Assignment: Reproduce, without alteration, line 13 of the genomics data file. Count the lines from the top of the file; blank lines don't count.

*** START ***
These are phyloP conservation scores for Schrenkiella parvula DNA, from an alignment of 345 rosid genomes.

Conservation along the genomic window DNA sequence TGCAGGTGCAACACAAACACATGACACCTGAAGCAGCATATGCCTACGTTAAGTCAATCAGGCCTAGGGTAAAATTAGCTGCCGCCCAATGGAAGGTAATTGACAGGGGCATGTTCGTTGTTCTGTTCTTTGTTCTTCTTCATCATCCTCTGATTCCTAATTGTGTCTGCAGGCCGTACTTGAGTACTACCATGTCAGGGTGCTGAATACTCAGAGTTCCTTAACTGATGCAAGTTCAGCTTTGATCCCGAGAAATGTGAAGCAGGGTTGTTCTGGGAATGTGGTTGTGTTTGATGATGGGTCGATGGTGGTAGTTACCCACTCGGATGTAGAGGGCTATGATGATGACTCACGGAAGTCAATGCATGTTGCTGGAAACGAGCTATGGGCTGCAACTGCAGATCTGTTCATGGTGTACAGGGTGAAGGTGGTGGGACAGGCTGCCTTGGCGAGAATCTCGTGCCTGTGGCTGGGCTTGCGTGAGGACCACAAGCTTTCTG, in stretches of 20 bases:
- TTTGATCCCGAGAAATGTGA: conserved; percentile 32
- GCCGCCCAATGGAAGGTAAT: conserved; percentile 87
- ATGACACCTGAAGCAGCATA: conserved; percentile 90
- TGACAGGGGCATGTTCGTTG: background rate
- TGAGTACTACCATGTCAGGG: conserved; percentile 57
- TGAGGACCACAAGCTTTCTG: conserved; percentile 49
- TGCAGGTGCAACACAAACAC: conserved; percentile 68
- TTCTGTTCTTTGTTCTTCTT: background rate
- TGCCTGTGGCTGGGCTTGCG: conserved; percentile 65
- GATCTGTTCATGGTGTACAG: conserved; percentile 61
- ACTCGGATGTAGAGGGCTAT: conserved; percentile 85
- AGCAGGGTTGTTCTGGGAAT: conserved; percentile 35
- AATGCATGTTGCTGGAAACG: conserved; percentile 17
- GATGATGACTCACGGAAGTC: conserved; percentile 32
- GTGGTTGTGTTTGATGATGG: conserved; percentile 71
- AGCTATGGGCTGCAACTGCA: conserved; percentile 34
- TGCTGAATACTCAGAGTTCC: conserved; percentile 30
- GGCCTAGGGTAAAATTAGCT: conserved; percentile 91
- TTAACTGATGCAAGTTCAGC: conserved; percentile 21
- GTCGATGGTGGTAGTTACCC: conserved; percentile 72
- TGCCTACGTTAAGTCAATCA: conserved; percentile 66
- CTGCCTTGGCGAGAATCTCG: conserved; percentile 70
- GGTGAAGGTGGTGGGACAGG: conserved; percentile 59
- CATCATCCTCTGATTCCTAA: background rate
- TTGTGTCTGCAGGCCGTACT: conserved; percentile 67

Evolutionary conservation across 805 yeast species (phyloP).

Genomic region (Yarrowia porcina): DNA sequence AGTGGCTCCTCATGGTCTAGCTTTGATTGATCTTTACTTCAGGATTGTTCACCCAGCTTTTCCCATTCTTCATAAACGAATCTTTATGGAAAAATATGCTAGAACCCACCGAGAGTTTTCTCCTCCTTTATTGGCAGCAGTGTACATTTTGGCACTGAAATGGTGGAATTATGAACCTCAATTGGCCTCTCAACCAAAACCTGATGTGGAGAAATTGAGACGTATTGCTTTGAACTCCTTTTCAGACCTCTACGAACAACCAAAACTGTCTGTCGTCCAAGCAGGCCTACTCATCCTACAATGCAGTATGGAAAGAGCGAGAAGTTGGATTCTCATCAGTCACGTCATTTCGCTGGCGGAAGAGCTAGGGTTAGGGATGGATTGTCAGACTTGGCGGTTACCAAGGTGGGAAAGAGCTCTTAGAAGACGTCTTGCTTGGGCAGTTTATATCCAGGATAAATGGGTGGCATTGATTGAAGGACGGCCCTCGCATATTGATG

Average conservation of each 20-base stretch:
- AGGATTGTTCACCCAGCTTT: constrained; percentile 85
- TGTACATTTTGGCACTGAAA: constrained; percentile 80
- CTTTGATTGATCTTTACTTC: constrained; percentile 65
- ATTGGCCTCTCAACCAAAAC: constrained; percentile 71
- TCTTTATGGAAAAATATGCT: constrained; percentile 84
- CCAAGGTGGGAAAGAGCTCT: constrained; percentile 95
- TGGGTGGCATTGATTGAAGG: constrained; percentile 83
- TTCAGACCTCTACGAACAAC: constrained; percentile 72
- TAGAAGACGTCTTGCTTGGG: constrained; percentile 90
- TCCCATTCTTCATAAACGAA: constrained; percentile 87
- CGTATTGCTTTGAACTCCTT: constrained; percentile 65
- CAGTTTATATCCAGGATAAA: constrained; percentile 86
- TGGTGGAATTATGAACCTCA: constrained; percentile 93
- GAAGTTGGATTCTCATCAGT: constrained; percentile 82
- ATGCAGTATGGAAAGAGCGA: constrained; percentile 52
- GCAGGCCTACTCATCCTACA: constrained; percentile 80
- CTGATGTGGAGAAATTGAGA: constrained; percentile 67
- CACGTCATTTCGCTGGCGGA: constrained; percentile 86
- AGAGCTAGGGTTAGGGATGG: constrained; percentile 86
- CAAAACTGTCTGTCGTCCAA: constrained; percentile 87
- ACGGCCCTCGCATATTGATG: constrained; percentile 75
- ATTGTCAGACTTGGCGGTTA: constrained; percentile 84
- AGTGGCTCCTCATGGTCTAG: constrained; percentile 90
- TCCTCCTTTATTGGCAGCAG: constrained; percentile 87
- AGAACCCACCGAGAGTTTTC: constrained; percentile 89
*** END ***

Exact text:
- ACTCGGATGTAGAGGGCTAT: conserved; percentile 85